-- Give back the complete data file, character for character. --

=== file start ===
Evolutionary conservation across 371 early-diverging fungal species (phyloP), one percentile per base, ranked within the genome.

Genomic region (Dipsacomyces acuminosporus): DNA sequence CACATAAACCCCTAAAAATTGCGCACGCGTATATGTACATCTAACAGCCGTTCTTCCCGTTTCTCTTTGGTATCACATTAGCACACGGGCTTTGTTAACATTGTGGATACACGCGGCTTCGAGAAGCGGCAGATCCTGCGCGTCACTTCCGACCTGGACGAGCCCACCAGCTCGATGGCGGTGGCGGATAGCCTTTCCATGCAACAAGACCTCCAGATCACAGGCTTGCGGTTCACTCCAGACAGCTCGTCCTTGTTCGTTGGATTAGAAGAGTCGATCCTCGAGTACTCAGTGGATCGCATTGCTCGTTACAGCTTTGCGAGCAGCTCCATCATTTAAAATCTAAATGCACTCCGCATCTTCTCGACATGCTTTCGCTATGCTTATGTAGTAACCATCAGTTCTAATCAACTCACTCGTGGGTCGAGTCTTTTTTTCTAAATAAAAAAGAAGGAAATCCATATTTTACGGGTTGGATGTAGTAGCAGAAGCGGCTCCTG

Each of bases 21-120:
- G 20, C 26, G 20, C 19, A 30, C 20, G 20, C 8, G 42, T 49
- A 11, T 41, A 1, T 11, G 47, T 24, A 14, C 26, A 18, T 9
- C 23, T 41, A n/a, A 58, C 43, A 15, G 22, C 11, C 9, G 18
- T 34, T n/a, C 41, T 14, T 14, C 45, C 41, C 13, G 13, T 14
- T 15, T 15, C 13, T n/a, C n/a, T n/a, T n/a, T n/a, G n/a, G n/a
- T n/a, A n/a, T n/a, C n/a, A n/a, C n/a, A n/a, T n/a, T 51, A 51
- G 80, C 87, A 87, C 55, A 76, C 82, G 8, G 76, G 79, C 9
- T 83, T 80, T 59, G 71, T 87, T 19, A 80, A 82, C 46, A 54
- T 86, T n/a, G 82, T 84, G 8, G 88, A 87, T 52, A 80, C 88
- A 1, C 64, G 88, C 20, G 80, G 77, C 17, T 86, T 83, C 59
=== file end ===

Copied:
Evolutionary conservation across 371 early-diverging fungal species (phyloP), one percentile per base, ranked within the genome.

Genomic region (Dipsacomyces acuminosporus): DNA sequence CACATAAACCCCTAAAAATTGCGCACGCGTATATGTACATCTAACAGCCGTTCTTCCCGTTTCTCTTTGGTATCACATTAGCACACGGGCTTTGTTAACATTGTGGATACACGCGGCTTCGAGAAGCGGCAGATCCTGCGCGTCACTTCCGACCTGGACGAGCCCACCAGCTCGATGGCGGTGGCGGATAGCCTTTCCATGCAACAAGACCTCCAGATCACAGGCTTGCGGTTCACTCCAGACAGCTCGTCCTTGTTCGTTGGATTAGAAGAGTCGATCCTCGAGTACTCAGTGGATCGCATTGCTCGTTACAGCTTTGCGAGCAGCTCCATCATTTAAAATCTAAATGCACTCCGCATCTTCTCGACATGCTTTCGCTATGCTTATGTAGTAACCATCAGTTCTAATCAACTCACTCGTGGGTCGAGTCTTTTTTTCTAAATAAAAAAGAAGGAAATCCATATTTTACGGGTTGGATGTAGTAGCAGAAGCGGCTCCTG

Each of bases 21-120:
- G 20, C 26, G 20, C 19, A 30, C 20, G 20, C 8, G 42, T 49
- A 11, T 41, A 1, T 11, G 47, T 24, A 14, C 26, A 18, T 9
- C 23, T 41, A n/a, A 58, C 43, A 15, G 22, C 11, C 9, G 18
- T 34, T n/a, C 41, T 14, T 14, C 45, C 41, C 13, G 13, T 14
- T 15, T 15, C 13, T n/a, C n/a, T n/a, T n/a, T n/a, G n/a, G n/a
- T n/a, A n/a, T n/a, C n/a, A n/a, C n/a, A n/a, T n/a, T 51, A 51
- G 80, C 87, A 87, C 55, A 76, C 82, G 8, G 76, G 79, C 9
- T 83, T 80, T 59, G 71, T 87, T 19, A 80, A 82, C 46, A 54
- T 86, T n/a, G 82, T 84, G 8, G 88, A 87, T 52, A 80, C 88
- A 1, C 64, G 88, C 20, G 80, G 77, C 17, T 86, T 83, C 59